Cholesterol is a waxy substance that's found in the fats (lipids) in your blood. While your body needs cholesterol to continue building healthy cells, having high cholesterol can increase your risk of heart disease. When you have high cholesterol, you may develop fatty deposits in your blood vessels. Eventually, these deposits make it difficult for enough blood to flow through your arteries. Your heart may not get as much oxygen-rich blood as it needs, which increases the risk of a heart attack. Decreased blood flow to your brain can cause a stroke. High cholesterol can be inherited, but it's often the result of unhealthy lifestyle choices, and thus preventable and treatable. A healthy diet, regular exercise and sometimes medication can go a long way toward reducing high cholesterol.
Cholesterol is carried through your blood, attached to proteins. This combination of proteins and cholesterol is called a lipoprotein. You may have heard of different types of cholesterol, based on what type of cholesterol the lipoprotein carries. They are:
- Low-density lipoprotein (LDL). LDL, or "bad," cholesterol transports cholesterol particles throughout your body. LDL cholesterol builds up in the walls of your arteries, making them hard and narrow.
- High-density lipoprotein (HDL). HDL, or "good," cholesterol picks up excess cholesterol and takes it back to your liver.
Factors within your control — such as inactivity, obesity and an unhealthy diet — contribute to high LDL cholesterol and low HDL cholesterol. Factors beyond your control may play a role, too. For example, your genetic makeup may keep cells from removing LDL cholesterol from your blood efficiently or cause your liver to produce too much cholesterol.
Factors that may increase your risk of high cholesterol include:
- Poor diet. Eating saturated fat, found in animal products, and trans fats, found in some commercially baked cookies and crackers, can raise your cholesterol level. Foods that are high in cholesterol, such as red meat and full-fat dairy products, will also increase your total cholesterol.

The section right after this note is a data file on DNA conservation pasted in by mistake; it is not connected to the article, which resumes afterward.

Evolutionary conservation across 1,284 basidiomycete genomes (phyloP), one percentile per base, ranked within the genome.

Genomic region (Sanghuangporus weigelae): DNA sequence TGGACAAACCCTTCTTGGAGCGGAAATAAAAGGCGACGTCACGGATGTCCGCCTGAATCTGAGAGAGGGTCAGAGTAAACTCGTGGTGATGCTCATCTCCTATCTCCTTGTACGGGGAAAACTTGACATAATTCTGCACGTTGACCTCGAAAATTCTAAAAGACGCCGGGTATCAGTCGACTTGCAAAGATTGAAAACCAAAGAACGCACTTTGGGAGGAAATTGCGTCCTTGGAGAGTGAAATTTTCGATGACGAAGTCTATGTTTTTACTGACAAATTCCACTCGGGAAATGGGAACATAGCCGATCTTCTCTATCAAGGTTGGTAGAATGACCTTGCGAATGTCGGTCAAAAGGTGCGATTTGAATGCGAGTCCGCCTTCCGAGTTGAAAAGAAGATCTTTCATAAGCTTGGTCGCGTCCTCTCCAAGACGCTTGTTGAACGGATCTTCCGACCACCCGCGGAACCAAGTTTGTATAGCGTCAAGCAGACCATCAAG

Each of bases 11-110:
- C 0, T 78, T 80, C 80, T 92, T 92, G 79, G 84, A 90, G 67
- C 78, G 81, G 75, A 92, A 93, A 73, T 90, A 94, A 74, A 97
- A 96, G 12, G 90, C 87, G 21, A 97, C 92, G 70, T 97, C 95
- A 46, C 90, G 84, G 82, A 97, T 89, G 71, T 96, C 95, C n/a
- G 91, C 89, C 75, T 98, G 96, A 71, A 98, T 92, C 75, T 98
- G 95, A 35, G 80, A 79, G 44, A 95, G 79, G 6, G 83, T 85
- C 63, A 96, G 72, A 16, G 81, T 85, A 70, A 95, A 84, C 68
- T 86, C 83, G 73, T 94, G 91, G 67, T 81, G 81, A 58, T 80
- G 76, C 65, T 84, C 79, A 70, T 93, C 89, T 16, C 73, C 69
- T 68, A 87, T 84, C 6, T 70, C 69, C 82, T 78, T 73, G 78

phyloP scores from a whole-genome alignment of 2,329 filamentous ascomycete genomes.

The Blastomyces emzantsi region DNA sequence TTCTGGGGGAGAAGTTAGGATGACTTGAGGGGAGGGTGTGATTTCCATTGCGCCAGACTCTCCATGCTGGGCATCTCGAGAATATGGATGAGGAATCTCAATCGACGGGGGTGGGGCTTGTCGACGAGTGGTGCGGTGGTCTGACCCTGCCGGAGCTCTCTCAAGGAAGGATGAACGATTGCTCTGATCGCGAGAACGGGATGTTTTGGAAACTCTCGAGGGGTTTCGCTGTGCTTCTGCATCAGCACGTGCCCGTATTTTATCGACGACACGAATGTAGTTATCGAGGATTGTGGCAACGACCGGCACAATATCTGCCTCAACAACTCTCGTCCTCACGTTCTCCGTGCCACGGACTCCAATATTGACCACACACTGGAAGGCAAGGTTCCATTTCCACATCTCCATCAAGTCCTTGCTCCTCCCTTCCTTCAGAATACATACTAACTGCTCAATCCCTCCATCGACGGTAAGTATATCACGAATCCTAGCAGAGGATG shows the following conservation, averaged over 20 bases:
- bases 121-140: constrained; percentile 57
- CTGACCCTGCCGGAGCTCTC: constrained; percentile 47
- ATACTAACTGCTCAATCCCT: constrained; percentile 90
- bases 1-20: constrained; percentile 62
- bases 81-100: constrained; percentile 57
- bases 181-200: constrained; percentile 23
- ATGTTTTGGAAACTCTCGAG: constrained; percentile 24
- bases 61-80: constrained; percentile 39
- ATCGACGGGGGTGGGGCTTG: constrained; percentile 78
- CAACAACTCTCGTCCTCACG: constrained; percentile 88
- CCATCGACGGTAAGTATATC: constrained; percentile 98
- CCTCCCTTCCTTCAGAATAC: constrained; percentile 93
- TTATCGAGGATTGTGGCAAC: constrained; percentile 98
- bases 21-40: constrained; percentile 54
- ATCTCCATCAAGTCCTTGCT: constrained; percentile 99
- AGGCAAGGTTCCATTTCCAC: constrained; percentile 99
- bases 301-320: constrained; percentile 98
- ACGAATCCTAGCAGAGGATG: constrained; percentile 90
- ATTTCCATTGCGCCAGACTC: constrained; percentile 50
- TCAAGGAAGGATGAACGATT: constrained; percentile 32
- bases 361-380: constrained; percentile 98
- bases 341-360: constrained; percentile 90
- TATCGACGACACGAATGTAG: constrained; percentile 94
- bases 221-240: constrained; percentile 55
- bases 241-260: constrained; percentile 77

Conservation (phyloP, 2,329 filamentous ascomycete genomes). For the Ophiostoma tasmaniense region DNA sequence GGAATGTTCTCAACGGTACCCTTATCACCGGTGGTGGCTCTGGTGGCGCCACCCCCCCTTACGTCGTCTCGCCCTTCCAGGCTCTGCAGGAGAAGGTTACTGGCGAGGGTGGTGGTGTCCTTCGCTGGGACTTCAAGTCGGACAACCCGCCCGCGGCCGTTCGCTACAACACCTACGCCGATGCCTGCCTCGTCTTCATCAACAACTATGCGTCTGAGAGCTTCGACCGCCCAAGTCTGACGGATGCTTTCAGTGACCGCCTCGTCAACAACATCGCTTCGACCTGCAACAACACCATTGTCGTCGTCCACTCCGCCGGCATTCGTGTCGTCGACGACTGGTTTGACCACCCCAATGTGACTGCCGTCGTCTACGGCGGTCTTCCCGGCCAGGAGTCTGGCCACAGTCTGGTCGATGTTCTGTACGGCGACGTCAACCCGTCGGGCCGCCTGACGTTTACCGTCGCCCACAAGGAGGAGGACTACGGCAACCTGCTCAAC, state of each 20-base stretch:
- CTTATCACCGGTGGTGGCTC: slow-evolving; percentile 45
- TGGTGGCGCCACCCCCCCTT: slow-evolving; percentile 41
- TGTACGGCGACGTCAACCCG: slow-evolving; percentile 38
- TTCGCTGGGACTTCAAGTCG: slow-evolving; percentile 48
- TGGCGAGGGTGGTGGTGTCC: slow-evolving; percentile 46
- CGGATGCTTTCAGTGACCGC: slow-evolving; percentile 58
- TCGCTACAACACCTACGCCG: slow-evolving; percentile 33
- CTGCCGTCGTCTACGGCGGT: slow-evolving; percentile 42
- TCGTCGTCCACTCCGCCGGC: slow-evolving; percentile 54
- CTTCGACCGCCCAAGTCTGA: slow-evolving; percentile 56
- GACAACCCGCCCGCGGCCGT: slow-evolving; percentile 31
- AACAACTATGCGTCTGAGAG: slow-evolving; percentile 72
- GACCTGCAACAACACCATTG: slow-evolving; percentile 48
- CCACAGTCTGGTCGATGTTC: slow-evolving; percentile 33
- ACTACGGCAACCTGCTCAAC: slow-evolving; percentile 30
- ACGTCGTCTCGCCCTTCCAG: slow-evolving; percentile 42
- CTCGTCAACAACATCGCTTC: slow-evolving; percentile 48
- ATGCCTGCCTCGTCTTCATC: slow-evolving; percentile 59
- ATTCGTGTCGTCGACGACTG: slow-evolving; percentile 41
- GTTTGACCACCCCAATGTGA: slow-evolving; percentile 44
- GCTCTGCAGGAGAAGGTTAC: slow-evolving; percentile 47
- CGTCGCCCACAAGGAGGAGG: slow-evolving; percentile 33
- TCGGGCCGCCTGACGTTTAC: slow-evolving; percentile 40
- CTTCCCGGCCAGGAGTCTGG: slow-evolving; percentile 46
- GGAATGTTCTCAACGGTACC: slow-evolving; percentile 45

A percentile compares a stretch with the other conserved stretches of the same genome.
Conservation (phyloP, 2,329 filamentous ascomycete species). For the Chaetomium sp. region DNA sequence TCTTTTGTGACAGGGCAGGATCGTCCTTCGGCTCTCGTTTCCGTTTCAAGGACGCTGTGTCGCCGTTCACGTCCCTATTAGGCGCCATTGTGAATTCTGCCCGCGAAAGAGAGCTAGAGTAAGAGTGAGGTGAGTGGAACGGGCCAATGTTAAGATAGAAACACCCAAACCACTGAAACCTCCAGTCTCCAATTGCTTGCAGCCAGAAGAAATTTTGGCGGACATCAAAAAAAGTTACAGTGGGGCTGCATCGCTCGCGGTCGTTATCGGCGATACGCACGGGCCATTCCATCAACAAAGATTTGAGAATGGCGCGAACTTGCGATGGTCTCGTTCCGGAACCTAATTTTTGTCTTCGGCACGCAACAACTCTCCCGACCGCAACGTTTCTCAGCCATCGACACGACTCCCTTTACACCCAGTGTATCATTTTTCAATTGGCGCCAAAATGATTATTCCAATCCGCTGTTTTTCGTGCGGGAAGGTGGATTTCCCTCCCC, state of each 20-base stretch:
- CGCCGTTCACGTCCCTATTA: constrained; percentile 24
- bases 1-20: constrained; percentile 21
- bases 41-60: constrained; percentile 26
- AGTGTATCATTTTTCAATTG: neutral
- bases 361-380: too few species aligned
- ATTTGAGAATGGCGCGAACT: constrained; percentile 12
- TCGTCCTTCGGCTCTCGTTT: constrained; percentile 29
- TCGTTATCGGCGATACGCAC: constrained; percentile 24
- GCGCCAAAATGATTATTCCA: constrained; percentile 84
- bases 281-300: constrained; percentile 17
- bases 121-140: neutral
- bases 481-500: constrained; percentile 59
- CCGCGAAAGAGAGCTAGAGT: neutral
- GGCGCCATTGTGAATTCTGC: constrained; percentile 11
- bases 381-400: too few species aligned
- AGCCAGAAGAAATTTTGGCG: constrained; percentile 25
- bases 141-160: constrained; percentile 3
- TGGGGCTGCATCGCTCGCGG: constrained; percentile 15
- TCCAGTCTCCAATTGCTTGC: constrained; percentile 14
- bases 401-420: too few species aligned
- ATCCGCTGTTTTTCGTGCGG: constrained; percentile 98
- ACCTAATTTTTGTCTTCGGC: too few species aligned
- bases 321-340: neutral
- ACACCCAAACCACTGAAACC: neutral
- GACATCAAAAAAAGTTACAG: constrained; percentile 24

- Obesity. Having a body mass index (BMI) of 30 or greater puts you at risk of high cholesterol.
- Large waist circumference. Your risk increases if you are a man with a waist circumference of at least 40 inches (102 centimeters) or a woman with a waist circumference of at least 35 inches (89 centimeters).
- Lack of exercise. Exercise helps boost your body's HDL, or "good," cholesterol while increasing the size of the particles that make up your LDL, or "bad," cholesterol, which makes it less harmful.
- Smoking. Cigarette smoking damages the walls of your blood vessels, making them likely to accumulate fatty deposits. Smoking may also lower your level of HDL, or "good," cholesterol.
- Diabetes. High blood sugar contributes to higher LDL cholesterol and lower HDL cholesterol. High blood sugar also damages the lining of your arteries.
Lifestyle changes such as exercising and eating a healthy diet are the first line of defense against high cholesterol. But, if you've made these important lifestyle changes and your cholesterol levels remain high, your doctor may recommend medication. The specific choice of medication or combination of medications depends on various factors, including your individual risk factors, your age, your current health and possible side effects.